Following our formal encounter with fairness definitions, both statistical and causal, we turn to the legal dimensions of discrimination in the United States in Chapter 6. The legal situation neither maps cleanly to the moral foundations nor the formal work, complicating the situation considerably. The two dominant legal doctrines, disparate treatment and disparate impact, appear to create a tension between explicit consideration of group membership and intervening to avoid discrimination.

Extending on both the causal and legal chapters, Chapter 7 goes into detail about the complexities of testing for discrimination in practice through experiments and audits.

Studying discrimination in decision making has been criticized as a narrow perspective on a broader system of injustice for at least two reasons. First, as a notion of discrimination it neglects powerful structural determinants of discrimination, such as laws and policies, infrastructure, and education. Second, it orients the space of intervention towards solutions that reform existing decision making systems, in the case of machine learning typically via updates to an algorithm. As such the perspective can seem to prioritize “tech fixes” over more powerful structural interventions and alternatives to deploying a machine learning system altogether. Rather than predicting failure to appear in court and punishing defendants for it, for example, perhaps the better intervention is to facilitate access to court appointments by providing transportation and child care. Chapter 8 introduces the reader to this broader perspective and its associated space of interventions from an empirical angle.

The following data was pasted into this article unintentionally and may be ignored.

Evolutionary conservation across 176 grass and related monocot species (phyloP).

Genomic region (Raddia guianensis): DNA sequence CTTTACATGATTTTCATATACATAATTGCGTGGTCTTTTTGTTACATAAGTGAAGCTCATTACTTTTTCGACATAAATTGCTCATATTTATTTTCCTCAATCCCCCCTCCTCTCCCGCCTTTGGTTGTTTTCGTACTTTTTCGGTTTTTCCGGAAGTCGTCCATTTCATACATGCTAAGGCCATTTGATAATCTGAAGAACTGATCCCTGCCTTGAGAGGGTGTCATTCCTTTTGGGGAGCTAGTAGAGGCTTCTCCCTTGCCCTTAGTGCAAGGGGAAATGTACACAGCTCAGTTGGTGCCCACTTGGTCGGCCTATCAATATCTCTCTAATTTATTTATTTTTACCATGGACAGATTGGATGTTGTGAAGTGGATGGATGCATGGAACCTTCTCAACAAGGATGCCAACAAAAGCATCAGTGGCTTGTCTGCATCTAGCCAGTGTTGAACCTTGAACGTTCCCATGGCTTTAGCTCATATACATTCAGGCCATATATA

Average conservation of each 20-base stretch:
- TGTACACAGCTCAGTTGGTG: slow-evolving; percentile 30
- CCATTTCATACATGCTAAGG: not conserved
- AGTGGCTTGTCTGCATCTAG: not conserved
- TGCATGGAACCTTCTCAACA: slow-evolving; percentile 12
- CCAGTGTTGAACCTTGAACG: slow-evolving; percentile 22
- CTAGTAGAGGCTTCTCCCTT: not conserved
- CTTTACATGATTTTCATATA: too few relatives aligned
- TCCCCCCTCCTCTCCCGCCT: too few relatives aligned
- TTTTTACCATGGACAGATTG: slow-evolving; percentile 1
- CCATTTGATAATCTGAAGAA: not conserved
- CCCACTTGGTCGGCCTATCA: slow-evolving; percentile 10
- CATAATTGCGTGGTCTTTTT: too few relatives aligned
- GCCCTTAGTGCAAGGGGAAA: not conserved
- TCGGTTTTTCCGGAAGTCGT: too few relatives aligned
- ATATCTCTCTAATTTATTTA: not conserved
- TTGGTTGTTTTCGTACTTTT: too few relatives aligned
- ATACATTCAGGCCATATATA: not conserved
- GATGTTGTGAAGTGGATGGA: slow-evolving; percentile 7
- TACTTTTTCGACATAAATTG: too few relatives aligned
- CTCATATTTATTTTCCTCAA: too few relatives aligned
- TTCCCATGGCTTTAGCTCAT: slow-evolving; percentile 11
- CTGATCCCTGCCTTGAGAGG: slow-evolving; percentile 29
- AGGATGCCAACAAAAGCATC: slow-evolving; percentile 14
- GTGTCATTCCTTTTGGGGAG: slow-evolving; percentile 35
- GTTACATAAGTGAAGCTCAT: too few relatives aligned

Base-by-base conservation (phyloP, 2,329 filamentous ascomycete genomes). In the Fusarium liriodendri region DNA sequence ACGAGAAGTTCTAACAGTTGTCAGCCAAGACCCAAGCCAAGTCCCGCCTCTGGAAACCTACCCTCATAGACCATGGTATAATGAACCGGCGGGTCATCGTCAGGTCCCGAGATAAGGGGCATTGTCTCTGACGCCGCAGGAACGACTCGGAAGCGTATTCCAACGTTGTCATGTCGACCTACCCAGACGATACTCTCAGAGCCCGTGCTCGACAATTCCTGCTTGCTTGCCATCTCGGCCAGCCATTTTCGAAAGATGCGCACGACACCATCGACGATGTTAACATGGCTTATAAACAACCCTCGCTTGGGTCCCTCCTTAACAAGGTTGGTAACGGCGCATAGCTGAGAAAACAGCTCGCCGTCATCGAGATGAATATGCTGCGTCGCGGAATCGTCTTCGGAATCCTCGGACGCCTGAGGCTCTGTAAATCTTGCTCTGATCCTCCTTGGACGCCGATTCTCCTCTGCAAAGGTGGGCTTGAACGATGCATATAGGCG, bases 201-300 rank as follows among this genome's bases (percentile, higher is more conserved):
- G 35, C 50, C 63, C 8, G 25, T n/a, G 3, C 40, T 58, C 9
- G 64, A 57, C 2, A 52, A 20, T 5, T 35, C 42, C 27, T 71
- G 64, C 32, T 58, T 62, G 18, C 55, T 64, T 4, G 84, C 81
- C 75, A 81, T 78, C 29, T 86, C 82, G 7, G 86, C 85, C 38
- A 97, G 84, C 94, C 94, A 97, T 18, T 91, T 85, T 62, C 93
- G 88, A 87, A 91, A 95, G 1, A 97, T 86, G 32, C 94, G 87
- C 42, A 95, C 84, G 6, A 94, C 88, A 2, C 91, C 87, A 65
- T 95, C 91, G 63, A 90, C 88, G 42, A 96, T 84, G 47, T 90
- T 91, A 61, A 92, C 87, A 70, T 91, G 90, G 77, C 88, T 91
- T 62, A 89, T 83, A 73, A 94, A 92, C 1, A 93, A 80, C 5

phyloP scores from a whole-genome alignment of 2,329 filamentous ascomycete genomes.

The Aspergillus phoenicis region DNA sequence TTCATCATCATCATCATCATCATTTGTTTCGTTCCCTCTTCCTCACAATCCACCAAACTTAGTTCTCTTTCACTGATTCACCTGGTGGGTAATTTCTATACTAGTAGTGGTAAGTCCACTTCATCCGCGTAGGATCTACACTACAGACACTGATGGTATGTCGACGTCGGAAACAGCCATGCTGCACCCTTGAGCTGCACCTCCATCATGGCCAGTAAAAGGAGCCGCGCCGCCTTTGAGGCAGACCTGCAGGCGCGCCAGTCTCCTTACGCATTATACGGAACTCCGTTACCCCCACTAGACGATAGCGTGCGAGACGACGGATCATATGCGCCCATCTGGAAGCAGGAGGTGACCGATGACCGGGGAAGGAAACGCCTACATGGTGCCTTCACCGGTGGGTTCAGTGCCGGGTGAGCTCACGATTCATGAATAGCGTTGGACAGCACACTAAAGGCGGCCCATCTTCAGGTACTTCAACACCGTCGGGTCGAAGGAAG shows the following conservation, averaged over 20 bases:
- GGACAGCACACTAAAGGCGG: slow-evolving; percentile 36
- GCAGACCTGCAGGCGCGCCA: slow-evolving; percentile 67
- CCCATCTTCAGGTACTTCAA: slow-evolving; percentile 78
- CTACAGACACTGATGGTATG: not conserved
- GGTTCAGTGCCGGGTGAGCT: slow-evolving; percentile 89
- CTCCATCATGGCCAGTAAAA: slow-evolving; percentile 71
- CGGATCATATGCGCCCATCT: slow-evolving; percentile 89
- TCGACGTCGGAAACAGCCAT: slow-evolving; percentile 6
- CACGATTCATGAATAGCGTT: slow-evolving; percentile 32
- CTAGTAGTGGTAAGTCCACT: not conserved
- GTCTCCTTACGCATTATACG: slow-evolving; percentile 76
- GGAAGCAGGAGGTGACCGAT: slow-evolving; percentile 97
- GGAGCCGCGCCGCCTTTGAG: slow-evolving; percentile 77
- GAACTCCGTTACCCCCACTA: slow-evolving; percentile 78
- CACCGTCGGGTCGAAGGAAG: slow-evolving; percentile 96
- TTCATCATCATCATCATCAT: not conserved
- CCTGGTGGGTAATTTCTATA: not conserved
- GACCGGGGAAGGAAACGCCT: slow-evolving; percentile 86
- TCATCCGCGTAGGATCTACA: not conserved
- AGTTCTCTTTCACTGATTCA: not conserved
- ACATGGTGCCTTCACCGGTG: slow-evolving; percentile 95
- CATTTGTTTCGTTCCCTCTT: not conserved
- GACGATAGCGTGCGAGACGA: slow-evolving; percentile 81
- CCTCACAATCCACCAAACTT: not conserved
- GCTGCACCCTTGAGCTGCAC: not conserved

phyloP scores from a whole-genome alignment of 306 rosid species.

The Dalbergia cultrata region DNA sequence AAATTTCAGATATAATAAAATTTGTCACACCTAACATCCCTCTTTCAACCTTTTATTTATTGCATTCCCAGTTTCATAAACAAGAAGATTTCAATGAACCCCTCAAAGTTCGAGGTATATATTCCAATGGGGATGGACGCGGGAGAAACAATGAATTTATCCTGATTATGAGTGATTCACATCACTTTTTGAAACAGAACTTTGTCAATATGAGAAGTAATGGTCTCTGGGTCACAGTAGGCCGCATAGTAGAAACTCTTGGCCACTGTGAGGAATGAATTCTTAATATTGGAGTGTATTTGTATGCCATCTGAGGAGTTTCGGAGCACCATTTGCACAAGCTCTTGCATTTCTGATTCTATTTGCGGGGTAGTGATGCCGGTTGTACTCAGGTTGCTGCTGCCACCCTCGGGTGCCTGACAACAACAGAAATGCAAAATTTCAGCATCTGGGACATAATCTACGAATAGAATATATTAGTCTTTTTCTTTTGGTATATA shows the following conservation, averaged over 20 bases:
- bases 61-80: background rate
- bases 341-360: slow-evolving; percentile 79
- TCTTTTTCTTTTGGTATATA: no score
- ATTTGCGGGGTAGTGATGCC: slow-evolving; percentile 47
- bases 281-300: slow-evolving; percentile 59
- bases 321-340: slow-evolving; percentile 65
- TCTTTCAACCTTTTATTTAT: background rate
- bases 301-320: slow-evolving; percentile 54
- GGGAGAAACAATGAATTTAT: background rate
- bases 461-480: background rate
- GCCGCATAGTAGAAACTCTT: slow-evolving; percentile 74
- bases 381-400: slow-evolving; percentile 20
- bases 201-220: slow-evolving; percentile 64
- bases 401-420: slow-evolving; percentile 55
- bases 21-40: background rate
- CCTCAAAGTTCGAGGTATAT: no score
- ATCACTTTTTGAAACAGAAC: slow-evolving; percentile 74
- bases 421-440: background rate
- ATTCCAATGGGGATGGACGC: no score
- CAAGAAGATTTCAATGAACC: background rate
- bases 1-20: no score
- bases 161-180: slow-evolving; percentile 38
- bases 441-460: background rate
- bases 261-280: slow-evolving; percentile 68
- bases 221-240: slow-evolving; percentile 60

Recognizing the importance of a broader social and structural perspective, why should we continue to study the notion of discrimination in decision making? One benefit is that it provides a political and legal strategy to put pressure on individual decision makers. We can bring forward claims of discrimination against a specific person, firm, or institution. We can discuss what interventions exist within reasonable proximity to the decision maker that we therefore expect the decision maker to implement. Some such micro interventions may also be more directly feasible than structural interventions.